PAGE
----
The Court of Justice of the European Union (CJEU) has issued a judgment that could force the Government to change the Investigatory Powers Act – just weeks after the surveillance law received royal assent.
The judgement relates to a case brought by Deputy Leader of the Labour Party, Tom Watson MP, over intrusive data retention powers.
The Court of Justice of the European Union has passed a ruling stating that:
i) Blanket data retention is not permissible
ii) Access to data must be authorised by an independent body
iii) Only data belonging to people who are suspected of serious crimes can be accessed
iv) Individuals need to be notified if their data is accessed.
At present, none of these conditions are met by UK law.
Open Rights Group intervened in the case together with Privacy International, arguing that the Data Retention and Investigatory Powers Act (DRIPA), rushed through parliament in 2014, was incompatible with EU law. While the Judgment will no longer affect DRIPA, which expires at the end of 2016, it has major implications for the Investigatory Powers Act.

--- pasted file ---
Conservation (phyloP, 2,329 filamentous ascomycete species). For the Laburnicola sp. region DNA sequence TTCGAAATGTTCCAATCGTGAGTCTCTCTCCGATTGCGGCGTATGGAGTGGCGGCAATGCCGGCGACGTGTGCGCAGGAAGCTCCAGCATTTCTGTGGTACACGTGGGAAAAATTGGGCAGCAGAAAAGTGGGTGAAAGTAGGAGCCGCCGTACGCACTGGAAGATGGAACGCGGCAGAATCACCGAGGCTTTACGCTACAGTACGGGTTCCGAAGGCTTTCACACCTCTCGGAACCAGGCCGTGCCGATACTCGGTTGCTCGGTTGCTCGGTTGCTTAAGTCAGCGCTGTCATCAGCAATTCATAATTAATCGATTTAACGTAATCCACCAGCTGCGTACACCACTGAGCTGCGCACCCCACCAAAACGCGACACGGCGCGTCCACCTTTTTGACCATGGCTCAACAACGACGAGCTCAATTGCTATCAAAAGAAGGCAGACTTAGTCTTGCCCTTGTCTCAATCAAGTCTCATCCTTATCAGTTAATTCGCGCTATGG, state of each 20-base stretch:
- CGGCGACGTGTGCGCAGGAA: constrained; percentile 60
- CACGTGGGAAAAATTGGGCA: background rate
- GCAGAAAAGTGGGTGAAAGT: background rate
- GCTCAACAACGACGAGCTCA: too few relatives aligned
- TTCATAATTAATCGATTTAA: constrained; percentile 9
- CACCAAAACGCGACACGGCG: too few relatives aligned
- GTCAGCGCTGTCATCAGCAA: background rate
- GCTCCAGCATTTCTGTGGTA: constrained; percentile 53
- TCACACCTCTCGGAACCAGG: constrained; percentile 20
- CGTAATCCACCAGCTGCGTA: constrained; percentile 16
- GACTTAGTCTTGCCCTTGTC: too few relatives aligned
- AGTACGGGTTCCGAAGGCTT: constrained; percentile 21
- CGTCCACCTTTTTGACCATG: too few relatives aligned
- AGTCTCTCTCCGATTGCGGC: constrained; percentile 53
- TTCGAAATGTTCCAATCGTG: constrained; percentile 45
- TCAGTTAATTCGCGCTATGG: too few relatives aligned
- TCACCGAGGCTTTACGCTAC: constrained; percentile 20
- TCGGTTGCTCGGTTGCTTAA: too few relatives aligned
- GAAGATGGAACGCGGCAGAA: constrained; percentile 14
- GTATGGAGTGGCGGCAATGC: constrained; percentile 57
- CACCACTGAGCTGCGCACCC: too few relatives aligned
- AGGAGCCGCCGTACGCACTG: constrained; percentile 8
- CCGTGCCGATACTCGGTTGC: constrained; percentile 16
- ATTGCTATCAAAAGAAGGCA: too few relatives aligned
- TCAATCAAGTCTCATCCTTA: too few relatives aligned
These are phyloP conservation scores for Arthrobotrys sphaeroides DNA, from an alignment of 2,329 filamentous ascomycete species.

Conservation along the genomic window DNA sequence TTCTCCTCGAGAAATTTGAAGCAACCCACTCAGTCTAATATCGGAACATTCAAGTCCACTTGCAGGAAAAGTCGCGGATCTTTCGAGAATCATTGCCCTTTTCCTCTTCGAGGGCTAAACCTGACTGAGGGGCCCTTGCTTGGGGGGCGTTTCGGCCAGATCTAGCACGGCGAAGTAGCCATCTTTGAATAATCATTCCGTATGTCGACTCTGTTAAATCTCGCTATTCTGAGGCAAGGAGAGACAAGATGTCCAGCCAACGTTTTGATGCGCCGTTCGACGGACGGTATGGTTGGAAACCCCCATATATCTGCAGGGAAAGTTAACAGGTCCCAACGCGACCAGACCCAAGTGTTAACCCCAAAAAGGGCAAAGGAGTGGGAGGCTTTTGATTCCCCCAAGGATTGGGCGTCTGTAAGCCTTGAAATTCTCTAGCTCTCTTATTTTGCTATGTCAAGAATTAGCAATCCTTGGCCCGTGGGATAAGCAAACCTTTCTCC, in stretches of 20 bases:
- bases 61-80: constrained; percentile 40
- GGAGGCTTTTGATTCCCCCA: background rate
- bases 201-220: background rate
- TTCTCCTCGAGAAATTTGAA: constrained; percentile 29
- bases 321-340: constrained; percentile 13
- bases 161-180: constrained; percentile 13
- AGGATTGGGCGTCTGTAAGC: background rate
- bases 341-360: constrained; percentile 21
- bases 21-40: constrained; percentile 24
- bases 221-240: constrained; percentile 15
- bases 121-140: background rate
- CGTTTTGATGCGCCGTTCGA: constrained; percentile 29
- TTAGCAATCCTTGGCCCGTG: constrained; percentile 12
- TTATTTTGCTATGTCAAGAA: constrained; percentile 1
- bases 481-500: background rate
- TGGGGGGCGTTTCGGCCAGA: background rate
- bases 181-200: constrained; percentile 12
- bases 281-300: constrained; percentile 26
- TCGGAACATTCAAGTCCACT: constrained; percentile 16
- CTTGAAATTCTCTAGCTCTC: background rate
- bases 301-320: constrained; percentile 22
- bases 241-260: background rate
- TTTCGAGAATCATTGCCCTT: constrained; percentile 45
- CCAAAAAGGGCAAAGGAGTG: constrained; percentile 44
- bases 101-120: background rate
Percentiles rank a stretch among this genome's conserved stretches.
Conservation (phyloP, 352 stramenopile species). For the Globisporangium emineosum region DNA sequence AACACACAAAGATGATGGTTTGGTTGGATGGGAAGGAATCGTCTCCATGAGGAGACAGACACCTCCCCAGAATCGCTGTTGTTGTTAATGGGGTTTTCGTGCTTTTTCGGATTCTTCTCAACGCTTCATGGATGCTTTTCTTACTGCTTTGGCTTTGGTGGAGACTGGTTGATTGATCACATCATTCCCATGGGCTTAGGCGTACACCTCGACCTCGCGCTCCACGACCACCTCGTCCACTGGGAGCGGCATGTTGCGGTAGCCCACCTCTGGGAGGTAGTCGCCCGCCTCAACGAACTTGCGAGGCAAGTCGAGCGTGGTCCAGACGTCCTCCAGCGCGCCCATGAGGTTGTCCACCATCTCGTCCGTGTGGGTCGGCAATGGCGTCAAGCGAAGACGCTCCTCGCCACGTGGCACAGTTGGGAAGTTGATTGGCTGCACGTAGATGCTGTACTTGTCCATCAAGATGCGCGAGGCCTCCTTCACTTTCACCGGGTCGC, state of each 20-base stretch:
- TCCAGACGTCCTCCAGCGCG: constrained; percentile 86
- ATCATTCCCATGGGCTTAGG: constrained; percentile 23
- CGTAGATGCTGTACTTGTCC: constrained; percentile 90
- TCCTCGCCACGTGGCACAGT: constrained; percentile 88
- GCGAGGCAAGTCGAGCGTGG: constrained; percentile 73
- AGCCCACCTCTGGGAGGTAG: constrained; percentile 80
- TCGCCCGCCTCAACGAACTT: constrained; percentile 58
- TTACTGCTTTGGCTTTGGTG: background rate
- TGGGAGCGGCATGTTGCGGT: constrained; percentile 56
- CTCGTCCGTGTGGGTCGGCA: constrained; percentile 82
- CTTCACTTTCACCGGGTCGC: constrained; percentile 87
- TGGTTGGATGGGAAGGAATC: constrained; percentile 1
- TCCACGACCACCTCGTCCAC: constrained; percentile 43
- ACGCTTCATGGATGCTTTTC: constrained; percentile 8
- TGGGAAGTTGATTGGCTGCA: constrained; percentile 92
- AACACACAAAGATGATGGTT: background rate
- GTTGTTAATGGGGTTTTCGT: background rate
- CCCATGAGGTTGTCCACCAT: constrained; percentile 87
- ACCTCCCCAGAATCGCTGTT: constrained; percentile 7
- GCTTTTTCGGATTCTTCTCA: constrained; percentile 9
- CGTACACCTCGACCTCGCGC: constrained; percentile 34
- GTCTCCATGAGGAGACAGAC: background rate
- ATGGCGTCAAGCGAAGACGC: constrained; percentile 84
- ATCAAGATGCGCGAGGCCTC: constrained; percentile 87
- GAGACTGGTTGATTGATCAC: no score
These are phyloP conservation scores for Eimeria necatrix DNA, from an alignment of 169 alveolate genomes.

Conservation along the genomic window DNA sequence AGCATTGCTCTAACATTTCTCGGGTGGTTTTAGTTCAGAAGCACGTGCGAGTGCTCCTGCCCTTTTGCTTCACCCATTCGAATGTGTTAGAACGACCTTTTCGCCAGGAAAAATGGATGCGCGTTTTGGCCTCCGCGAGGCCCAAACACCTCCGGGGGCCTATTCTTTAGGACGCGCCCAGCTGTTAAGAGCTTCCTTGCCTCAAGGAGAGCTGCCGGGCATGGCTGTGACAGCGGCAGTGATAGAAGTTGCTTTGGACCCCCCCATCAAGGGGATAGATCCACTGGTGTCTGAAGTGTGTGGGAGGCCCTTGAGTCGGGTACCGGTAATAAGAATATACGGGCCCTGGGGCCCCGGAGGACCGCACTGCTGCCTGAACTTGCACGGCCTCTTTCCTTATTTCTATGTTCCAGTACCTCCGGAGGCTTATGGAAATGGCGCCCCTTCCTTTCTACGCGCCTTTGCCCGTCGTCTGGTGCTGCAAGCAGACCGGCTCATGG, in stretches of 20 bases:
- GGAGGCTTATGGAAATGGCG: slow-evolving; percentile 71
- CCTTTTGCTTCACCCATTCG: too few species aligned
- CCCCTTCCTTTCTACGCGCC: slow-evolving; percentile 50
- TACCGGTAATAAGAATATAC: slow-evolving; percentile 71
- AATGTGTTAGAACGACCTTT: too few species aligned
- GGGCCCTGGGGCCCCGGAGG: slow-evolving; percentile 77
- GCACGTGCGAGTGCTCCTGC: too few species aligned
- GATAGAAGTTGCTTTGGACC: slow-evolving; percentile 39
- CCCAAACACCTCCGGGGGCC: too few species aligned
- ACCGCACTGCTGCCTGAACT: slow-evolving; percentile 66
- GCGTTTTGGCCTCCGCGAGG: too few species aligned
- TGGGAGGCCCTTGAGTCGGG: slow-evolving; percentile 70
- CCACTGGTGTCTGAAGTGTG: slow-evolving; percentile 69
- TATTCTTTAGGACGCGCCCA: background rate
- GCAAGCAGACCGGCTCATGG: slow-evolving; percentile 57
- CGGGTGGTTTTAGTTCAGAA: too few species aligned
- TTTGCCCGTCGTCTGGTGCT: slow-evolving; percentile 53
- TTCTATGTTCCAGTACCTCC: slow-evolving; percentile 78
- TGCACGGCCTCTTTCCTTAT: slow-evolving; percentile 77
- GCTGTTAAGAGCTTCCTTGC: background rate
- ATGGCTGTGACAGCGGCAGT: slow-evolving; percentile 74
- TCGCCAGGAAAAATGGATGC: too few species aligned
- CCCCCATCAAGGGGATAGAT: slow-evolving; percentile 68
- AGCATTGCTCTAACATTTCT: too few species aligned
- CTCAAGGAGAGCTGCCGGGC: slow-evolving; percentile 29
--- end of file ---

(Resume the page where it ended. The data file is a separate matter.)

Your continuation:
Executive Director Jim Killock said:
“The CJEU has sent a clear message to the UK Government: blanket surveillance of our communications is intrusive and unacceptable in a democracy.
“The Government knew this judgment was coming but Theresa May was determined to push through her snoopers’ charter regardless. The Government must act quickly to re-write the IPA or be prepared to go to court again.”
Data retention powers in the Investigatory Powers Act will come into effect on 30 Dec 2016. These mean that ISPs and mobile phone providers can be obliged to keep data about our communications, including a record of the websites we visit and the apps we use. This data can be accessed by the police but also a wide range of organisations like the Food Standards Agency, the Health and Safety Executive and the Department of Health.